Here’s What Trump Hopes To Get Out Of Kim Jong Un

Saagar Enjeti | White House Correspondent

President Donald Trump will depart Washington, D.C., Monday for a historic second summit with North Korean leader Kim Jong Un aimed at securing a denuclearization agreement and path forward from decades of high tension.

Trump will seek to build upon his June 2018 summit with the North Korean leader where the two countries signed a memorandum agreeing in principle to begin a denuclearization process. The summit is scheduled for two days of meetings in Hanoi, Vietnam, on Wednesday and Thursday.

The previous summit’s main achievement was securing a cooling period in tensions between the United States and North Korea, which ratcheted up early in Trump’s presidential term.

North Korea's leader Kim Jong Un (R) walks with US President Donald Trump (L) during a break in talks at their historic US-North Korea summit, at the Capella Hotel on Sentosa island in Singapore on June 12, 2018. (Photo credit should read SAUL LOEB/AFP/Getty Images)

North Korea’s leader Kim Jong Un (R) walks with US President Donald Trump (L). (Photo by SAUL LOEB / AFP)

White House officials say the president will now seek to secure some sort of concrete commit from the North Korean government to begin a denuclearization process. Trump’s pitch to Kim Jong Un is that by agreeing to denuclearization the young leader can usher in a new extraordinary period of economic prosperity.

North Korea’s economy is currently hampered by some of the most strict international sanctions in the world, hindering its ability to trade in international markets and subjecting the country to an effective blockade from the community of nations.

South Korea, Japan and the United States have emphasized to Kim Jong Un that their strategic location on the Korean peninsula could make them a key trade hub and that advanced Asian economies can provide economic assistance. (RELATED: Here’s What Trump, Kim Jong Un Agreed Upon At Summit)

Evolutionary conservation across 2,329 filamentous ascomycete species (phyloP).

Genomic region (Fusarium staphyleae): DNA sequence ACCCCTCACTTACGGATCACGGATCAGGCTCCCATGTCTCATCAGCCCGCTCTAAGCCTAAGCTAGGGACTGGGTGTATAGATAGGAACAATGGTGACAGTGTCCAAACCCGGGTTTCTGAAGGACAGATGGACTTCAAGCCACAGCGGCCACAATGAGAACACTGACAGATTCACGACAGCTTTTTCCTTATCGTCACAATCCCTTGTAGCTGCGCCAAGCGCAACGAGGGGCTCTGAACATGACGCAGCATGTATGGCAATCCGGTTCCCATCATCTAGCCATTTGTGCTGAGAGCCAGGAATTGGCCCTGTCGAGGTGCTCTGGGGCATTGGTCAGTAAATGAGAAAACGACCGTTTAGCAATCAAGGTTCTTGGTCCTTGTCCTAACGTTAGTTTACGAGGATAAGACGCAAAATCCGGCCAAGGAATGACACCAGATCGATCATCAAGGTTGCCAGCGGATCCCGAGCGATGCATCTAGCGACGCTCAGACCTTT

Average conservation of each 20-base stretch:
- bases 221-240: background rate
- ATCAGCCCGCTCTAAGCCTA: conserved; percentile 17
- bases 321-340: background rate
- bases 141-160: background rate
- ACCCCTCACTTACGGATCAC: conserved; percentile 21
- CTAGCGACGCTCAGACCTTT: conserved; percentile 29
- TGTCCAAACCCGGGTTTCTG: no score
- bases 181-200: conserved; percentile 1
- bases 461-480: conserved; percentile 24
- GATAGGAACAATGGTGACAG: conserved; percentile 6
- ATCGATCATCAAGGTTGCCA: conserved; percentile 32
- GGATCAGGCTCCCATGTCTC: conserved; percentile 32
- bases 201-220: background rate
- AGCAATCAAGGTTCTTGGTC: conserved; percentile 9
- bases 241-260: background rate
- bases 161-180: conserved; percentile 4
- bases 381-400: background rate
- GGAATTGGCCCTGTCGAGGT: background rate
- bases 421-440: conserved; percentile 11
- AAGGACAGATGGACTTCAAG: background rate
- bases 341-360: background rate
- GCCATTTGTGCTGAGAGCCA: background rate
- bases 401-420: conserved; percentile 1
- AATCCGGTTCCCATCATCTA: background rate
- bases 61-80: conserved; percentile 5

“I think it can be, really, one of the great — one of the great financial and economic countries anywhere in the world. So, I tell him that,” Trump said, also tweeting hours before departing.

South Korean officials suggested in recent days that Trump may offer Kim Jong Un an official end to the war on the Korean peninsula, which has been in flux since the end of the Korean War in the 1950s.

“We still don’t know exactly what format the end-of-war declaration will take, but there is an ample possibility of North Korea and the United States agreeing to such a declaration,” South Korean spokesman Kim Eui-kyeom said Sunday.

North Korea's leader Kim Jong Un (R) walks with US President Donald Trump (L) during a break in talks at their historic US-North Korea summit, at the Capella Hotel on Sentosa island in Singapore on June 12, 2018. - Donald Trump and Kim Jong Un became on June 12 the first sitting US and North Korean leaders to meet, shake hands and negotiate to end a decades-old nuclear stand-off. (Photo by Anthony WALLACE / POOL / AFP) (Photo credit should read ANTHONY WALLACE/AFP/Getty Images)

North Korea’s leader Kim Jong Un (R) walks with US President Donald Trump (L). (Photo by Anthony WALLACE / POOL / AFP)

The early days of Trump’s term saw repeated intermediate range ballistic missile tests, which significantly increased fears of nuclear war on the Korean peninsula. Tensions increased further after a series of tests exposed North Korea’s conceptual ability to strike the U.S. homeland, and one missile overflew Japanese airspace.

Trump branded Kim Jong Un “rocket man” at the United Nations and issued fiery warnings towards the dictator, saying, “They will be met with fire and the fury like the world has never seen.”

Trump’s relationship with the North Korean leader could not be more different today with the president saying at a recent rally that they “fell in love” at their June 2018 summit. Trump often raves about the letters the two have exchanged since the summit, though analysts have been quick to point out at the absent missile testing little to no denuclearization progress has occurred.

That arrangement appears to be just fine by Trump, who said last week in the Oval Office, “I’m in no rush. There’s no testing. As long as there’s no testing, I’m in no rush. If there’s testing, that’s another deal . . . I hope that very positive things are going to happen.”

Tags : donald trump kim jong un north korea singapore south korea vietnam
Loading comments...
© Copyright 2010 - 2018 | The Daily Caller